Ian Thomsen, NBA.com: LeBron James is the reason Cleveland will continue to dominate the Eastern bracket. The Cavs’ goal should be to finish off this series ASAP in order to send LeBron onto the NBA Finals on fresh legs, because they’re going to need 40 minutes or more per game from him against Golden State or OKC. This conference final is all about preparing Cleveland to win the NBA Finals.

Lang Whitaker, NBA.com’s All Ball blog: Well, Cleveland is going to win this series, so instead of saying the obvious like LeBron James or Kyrie Irving, how about let’s go with Kevin Love? He seems to have found his fit with the Cavs as they’ve gone smaller, and this will be the deepest he’s ever played in his postseason career. I’m curious to see if Love can continue stretching the floor like he did against the Hawks in the Eastern Conference semifinals.

Durant picks up ambulance assist

A review in the Replay Center in Secaucus, N.J., seemed to be in order with a news report that Oklahoma City star Kevin Durant provided a helpful emergency escort to an ambulance mired in rush-hour traffic.

According to News9.com in OKC, the Thunder star helped paramedics from the Emergency Medical Services Authority (EMSA) reach their destination more quickly by pulling in behind the ambulance and turning on his exoticar’s flashers.

“We were stuck in traffic, so pretty much cars surrounding us all over,” EMSA paramedic Peter Radford said. “All of a sudden, I see a silver Ferrari or a silver sports car pull in behind us.”

Before Radford knew it, the lanes of traffic started clearing.

“I see this Ferrari has it’s flashers on,” he said. “It’s actually making way for us to get through and navigate all the traffic.”

The paramedics were finally making their way to the emergency.

“Once we actually get through all the traffic, this silver Ferrari comes over to the side and waves to my partner,” Radford said. “And my partner goes ‘Do you have any idea who that is?’ And of course I’m clueless. ‘That’s Kevin Durant.’ “

But behind them? And with traffic already at a standstill, the last thing authorities might want is some sports celebrity to increase the gawker quotient exponentially.

No matter. Radford told the local news outlet that, because his crew made it to the first emergency call on time, they also were available and able to complete a second call promptly. The second one, he said, involved a girl who had traveled to OKC for cancer treatment.

Durant aw-shucked it when asked about the real-life drama by reporters. If anything, it sounded as if he started out intending to use the ambulance as a blocking back, opening traffic and driving in its wake in a manner upon which some law enforcement frowns.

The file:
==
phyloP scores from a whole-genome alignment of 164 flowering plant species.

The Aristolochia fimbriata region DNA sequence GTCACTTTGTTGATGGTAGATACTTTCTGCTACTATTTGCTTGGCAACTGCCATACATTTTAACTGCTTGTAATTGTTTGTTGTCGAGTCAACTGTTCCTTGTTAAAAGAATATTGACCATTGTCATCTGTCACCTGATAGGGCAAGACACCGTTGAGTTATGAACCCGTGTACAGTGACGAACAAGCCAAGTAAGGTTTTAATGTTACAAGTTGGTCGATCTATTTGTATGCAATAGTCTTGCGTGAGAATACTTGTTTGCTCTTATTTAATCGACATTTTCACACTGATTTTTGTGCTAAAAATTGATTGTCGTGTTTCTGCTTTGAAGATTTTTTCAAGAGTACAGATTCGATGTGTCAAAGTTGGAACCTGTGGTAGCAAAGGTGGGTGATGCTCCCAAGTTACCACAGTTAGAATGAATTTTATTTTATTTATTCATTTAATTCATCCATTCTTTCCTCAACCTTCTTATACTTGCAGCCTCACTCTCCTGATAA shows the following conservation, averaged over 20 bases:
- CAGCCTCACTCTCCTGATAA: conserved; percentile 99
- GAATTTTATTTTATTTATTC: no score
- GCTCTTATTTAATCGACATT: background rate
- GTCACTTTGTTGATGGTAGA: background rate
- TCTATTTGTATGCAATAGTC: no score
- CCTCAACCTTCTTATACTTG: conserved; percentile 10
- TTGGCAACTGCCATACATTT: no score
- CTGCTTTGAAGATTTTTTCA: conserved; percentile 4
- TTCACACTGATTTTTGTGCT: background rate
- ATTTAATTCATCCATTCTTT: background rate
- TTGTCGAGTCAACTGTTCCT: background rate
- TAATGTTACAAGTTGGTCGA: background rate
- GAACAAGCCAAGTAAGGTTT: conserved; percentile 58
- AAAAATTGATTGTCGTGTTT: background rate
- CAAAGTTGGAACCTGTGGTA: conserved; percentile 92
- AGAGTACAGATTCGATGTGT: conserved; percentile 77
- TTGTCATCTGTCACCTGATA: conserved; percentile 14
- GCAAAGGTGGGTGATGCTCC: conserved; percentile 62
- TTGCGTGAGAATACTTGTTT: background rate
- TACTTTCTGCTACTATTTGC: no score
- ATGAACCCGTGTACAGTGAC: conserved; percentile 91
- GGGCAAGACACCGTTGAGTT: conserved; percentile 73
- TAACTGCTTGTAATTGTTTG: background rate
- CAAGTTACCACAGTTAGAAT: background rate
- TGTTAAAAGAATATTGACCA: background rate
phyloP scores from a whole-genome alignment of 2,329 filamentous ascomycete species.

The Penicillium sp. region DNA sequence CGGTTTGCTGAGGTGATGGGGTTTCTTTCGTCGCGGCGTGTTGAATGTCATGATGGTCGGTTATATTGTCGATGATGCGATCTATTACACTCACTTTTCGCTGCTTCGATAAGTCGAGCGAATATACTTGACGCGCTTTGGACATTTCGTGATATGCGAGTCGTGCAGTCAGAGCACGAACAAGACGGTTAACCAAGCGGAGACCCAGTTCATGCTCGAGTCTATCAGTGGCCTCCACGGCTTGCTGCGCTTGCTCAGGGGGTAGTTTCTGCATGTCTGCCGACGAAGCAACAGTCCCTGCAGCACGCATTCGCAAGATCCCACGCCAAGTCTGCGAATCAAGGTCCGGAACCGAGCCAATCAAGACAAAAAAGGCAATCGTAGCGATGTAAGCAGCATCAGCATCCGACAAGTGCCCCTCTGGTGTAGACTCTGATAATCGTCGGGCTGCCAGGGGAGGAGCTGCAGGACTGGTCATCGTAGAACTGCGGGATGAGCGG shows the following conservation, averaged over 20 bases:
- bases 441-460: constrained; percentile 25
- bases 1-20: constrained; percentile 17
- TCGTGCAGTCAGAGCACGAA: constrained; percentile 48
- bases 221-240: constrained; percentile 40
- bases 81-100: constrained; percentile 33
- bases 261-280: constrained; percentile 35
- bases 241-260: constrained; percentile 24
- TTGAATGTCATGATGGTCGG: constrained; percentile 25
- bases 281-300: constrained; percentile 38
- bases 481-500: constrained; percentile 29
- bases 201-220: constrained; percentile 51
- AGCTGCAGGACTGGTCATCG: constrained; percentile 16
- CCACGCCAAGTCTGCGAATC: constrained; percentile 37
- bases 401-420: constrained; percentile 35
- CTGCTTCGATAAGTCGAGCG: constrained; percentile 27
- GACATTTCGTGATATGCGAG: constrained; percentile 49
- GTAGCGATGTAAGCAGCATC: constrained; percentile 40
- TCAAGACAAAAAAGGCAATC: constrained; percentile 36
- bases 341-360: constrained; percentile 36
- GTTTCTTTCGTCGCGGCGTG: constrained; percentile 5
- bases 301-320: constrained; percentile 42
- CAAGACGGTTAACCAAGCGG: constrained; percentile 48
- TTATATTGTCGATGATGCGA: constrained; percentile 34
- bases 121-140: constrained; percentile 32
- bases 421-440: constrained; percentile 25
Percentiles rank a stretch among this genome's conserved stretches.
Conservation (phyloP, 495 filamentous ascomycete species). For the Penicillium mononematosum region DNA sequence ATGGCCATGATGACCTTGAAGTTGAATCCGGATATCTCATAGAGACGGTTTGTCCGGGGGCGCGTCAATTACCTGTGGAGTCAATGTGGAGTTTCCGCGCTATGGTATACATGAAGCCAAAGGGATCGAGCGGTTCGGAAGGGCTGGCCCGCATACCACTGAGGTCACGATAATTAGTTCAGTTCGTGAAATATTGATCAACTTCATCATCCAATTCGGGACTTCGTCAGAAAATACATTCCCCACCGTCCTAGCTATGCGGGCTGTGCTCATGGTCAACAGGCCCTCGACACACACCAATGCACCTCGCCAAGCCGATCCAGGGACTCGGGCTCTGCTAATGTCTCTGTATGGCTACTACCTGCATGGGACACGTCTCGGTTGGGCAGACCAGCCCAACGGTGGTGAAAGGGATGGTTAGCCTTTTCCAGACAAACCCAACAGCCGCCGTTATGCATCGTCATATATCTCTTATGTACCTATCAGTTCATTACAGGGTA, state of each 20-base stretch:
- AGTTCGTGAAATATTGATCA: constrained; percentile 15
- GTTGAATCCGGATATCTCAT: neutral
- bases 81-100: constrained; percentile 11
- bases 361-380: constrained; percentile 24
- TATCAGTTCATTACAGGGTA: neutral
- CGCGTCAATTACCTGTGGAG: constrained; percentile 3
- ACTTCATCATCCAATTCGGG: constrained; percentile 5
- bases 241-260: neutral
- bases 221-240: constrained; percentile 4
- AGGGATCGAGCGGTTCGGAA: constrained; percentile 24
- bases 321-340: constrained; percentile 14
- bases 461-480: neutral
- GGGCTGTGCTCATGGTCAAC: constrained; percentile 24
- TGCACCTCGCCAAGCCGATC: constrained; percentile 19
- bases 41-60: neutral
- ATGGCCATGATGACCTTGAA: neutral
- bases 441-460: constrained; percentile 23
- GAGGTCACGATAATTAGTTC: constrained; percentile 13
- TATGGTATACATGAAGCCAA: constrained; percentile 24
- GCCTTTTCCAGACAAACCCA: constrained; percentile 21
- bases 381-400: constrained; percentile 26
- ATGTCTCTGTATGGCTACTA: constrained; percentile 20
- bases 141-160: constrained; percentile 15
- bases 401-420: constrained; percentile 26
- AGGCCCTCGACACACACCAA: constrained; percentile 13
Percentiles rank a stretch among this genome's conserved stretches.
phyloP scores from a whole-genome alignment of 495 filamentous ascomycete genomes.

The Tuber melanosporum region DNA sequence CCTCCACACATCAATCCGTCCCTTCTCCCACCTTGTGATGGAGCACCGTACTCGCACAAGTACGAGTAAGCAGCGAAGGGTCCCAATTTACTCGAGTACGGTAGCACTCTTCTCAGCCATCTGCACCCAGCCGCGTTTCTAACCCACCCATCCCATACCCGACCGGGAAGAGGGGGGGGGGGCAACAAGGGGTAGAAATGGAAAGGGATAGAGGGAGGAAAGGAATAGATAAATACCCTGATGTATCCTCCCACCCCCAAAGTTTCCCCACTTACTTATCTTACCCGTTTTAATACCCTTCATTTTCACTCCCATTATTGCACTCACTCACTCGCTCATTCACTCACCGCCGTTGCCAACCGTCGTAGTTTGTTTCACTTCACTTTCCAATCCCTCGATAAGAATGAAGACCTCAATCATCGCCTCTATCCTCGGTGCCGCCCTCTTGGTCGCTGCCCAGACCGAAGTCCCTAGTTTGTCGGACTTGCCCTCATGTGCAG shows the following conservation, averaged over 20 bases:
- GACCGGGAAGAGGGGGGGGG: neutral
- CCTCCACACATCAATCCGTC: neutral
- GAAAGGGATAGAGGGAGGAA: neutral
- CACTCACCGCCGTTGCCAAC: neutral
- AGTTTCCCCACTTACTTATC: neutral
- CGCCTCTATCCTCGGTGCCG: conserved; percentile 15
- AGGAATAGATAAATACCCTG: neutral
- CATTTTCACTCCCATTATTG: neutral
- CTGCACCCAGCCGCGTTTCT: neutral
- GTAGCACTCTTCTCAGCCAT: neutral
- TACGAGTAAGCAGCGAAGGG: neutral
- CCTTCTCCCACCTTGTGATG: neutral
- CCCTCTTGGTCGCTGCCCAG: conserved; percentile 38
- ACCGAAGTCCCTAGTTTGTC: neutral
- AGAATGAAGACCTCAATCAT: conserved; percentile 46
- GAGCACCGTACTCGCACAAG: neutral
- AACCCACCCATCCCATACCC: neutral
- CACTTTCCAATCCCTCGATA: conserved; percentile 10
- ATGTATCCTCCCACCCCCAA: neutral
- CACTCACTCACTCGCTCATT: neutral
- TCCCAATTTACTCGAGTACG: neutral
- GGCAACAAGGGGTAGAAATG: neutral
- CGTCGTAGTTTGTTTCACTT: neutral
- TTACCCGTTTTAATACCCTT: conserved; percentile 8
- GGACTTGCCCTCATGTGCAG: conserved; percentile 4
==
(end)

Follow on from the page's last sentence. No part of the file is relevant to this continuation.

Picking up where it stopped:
“I saw the ambulance from behind me, and it was kind of slow in front of me, and I moved over. I said, ‘I’m just going to follow the ambulance so I can get through traffic real quick,’ ” Durant said. “So I moved over. I can’t take full credit for that.”

However critical Durant’s help was in the episode or embellished his role, for folks who hope the Thunder’s superstar free agent-to-be decides to stick in OKC, crafting a little Batman/Gotham City reputation can’t be a bad thing.

Lue lauds LeBron’s lighter load, potentially snubbing old Heat mates

If they could, the web site designers here at Hang Time HQ would put this item in a dashed-line box, suitable for clipping and saving, to be brought out or tacked to a bulletin board if Miami and Cleveland happen to meet for the Eastern Conference championship.

(Actually, the dashed line would be easy enough, but no one here wants to deal with the liability of so many readers trying to actually clip and save digitized content on their monitor screen.)

So skip the line and savor the quotes. Cavaliers coach Tyronn Lue, depending how you spin it, seemed perhaps to slight a couple members of the Heat Saturday when he told reporters that LeBron James, for the first time, has the help he needs in the playoffs, such that less (scoring points, for instance) is turning out to be more for Cleveland. The Cavs have two sweeps under their belt and have been waiting a whole week to learn the identity of their next opponent.

Many might quibble and suggest that playing alongside Miami’s Dwyane Wade and Chris Bosh, the other two in the Heat’s Big Three, qualifies as more than enough help.

Lue talked about the lighter workload his team’s star is lugging this spring and Dave McMenamin of ESPN.com was there to chronicle it:

“LeBron is letting the game come to him,” Lue said after practice Saturday. “When he wants to be aggressive and he sees fit to be aggressive when the teams have a good run or whatever they may have, then he just takes over the game … And with Kyrie (Irving) and Kevin (Love) playing at a high level, he can take a lot of mileage off of his body, reduce his (usage) rate and just kind of seeing and figuring out the flow of the game.”

James has a career postseason scoring average of 28 points per game in 11 trips to the playoffs. He is averaging a career low 23.5 points in this postseason thus far and doesn’t even lead the Cavs in scoring, as Irving is averaging 24.4 points through the first two rounds.

Despite the fact that James played with two likely future Hall of Famers in Dwyane Wade and Chris Bosh during in his time in Miami, Lue said he believes the four-time MVP has never been afforded such help around him during a playoff run.